It began in a Woman's Club in London on a February afternoon--an
uncomfortable club, and a miserable afternoon--when Mrs. Wilkins, who
had come down from Hampstead to shop and had lunched at her club, took
up The Times from the table in the smoking-room, and running her
listless eye down the Agony Column saw this:
To Those Who Appreciate Wistaria and Sunshine. Small mediaeval Italian
Castle on the shores of the Mediterranean to be Let furnished for the
month of April. Necessary servants remain. Z, Box 1000, The Times.
That was its conception; yet, as in the case of many another, the
conceiver was unaware of it at the moment.
So entirely unaware was Mrs. Wilkins that her April for that year
had then and there been settled for her that she dropped the newspaper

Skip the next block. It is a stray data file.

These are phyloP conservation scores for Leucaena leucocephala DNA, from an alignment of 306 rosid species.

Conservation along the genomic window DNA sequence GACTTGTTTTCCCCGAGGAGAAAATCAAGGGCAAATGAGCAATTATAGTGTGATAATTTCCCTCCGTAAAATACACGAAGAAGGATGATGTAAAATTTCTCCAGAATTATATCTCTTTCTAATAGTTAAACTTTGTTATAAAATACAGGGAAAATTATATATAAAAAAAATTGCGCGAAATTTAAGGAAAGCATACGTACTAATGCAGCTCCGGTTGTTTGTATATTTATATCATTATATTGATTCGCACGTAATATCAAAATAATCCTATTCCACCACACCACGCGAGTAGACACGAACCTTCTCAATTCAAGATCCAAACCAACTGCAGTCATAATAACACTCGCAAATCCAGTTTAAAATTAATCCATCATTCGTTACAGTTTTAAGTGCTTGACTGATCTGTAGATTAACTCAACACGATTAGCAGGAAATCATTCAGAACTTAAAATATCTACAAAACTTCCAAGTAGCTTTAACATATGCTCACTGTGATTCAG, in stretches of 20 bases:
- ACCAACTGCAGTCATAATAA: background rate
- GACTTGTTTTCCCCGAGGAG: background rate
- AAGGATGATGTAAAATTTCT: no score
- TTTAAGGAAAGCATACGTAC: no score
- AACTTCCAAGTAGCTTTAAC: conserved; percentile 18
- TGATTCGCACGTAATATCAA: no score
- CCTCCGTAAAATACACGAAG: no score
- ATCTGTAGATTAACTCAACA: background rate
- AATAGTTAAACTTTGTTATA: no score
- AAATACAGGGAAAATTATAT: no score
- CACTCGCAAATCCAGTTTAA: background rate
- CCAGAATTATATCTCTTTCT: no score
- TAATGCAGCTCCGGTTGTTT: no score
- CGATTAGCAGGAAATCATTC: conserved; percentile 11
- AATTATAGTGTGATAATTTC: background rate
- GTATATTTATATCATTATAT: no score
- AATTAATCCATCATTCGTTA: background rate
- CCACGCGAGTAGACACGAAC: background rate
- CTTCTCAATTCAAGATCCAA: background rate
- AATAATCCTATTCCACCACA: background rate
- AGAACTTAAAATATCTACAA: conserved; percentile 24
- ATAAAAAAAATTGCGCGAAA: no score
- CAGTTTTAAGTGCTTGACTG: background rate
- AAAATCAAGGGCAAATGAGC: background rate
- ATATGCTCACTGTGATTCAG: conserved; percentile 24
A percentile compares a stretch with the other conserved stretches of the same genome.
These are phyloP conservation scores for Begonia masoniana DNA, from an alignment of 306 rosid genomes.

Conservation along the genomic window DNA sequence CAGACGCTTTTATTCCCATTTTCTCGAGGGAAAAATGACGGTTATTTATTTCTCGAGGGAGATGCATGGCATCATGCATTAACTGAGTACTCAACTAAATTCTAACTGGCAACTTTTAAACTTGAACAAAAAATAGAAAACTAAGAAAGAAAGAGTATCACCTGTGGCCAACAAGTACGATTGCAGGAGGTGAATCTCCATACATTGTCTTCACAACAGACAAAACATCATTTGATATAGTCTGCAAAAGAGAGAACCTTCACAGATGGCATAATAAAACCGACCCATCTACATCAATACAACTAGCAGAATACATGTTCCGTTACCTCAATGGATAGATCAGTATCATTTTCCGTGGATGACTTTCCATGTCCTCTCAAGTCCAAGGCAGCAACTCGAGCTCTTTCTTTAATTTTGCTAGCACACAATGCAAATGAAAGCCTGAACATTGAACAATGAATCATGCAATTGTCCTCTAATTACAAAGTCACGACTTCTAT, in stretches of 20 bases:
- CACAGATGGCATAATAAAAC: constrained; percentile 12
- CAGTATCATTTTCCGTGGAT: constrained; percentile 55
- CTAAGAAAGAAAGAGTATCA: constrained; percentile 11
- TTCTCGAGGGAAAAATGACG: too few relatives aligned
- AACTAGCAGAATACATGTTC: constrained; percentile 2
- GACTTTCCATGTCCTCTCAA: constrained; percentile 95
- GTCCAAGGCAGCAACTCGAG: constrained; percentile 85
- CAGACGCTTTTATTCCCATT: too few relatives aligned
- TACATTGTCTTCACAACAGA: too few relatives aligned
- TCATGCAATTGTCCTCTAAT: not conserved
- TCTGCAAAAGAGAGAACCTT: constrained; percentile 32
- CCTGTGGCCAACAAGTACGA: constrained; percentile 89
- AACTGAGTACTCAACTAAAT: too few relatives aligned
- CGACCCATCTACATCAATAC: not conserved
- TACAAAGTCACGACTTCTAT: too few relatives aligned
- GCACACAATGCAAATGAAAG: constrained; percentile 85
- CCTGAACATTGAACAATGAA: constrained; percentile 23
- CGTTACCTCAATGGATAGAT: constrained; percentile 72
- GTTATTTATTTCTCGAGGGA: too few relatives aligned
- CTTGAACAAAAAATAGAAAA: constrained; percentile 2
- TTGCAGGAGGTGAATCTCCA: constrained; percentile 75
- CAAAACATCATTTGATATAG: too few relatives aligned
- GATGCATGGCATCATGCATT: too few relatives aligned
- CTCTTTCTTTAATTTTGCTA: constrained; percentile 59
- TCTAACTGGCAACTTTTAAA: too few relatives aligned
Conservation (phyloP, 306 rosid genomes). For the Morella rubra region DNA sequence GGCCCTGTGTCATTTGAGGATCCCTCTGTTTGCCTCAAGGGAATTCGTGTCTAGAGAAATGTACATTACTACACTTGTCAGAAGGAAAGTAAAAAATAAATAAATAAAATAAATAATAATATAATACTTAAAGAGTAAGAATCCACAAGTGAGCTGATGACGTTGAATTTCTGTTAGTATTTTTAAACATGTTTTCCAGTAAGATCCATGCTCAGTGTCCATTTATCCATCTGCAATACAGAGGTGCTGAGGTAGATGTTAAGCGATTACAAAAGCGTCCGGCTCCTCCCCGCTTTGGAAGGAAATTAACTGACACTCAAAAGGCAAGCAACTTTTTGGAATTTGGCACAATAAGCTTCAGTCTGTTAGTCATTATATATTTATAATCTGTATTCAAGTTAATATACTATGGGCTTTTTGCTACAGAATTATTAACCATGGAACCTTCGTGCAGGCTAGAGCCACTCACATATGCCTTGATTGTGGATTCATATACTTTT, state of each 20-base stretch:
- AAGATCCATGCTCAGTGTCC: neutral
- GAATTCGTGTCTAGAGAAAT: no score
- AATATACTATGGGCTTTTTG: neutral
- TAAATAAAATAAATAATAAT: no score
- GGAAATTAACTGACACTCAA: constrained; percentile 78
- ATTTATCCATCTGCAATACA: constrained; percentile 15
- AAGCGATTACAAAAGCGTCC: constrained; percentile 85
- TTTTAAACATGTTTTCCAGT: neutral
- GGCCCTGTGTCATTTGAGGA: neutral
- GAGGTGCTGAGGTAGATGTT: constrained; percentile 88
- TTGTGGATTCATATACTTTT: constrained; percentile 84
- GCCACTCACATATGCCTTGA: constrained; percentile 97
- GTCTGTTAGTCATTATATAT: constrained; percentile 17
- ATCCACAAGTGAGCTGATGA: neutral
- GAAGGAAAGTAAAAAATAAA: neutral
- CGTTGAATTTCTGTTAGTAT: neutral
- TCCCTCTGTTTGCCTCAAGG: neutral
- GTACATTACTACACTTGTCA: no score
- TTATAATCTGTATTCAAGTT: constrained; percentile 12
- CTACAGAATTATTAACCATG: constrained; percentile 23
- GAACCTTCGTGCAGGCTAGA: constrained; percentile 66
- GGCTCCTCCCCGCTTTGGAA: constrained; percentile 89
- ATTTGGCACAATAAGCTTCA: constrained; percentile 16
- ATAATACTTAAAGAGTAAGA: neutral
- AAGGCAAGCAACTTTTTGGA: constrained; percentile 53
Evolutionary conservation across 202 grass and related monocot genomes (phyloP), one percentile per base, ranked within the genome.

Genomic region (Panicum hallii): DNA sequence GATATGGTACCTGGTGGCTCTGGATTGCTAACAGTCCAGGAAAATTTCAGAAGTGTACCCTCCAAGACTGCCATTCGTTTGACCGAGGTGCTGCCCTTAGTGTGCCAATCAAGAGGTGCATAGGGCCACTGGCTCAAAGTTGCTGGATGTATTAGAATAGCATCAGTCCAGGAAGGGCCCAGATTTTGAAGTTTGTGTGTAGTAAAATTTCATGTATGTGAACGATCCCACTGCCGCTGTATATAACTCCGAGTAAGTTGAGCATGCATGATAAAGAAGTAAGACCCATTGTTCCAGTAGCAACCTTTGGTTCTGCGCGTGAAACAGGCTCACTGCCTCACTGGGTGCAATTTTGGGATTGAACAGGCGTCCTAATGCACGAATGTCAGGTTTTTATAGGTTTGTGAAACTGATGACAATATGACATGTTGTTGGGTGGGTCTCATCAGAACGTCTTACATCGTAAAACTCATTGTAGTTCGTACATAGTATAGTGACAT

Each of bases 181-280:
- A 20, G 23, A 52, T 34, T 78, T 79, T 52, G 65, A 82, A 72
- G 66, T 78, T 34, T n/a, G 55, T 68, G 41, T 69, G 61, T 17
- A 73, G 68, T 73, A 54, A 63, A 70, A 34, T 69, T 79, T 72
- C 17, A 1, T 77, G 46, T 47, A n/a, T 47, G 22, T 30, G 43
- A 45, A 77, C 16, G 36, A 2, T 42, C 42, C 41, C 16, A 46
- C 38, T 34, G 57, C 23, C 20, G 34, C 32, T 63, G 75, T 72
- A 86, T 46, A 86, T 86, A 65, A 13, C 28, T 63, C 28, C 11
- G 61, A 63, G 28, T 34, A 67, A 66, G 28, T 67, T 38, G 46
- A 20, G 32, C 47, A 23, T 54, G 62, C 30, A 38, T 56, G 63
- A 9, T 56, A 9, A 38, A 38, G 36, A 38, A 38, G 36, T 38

with a gesture that was both irritated and resigned, and went over to
the window and stared drearily out at the dripping street.
Not for her were mediaeval castles, even those that are specially
described as small. Not for her the shores in April of the
Mediterranean, and the wisteria and sunshine. Such delights were only
for the rich. Yet the advertisement had been addressed to persons who
appreciate these things, so that it had been, anyhow addressed too to
her, for she certainly appreciated them; more than anybody knew; more
than she had ever told. But she was poor. In the whole world she
possessed of her very own only ninety pounds, saved from year to year,
put by carefully pound by pound, out of her dress allowance. She had
scraped this sum together at the suggestion of her husband as a shield
and refuge against a rainy day. Her dress allowance, given her by her
father, was £100 a year, so that Mrs. Wilkins's clothes were what her
husband, urging her to save, called modest and becoming, and her
acquaintance to each other, when they spoke of her at all, which was
seldom for she was very negligible, called a perfect sight.
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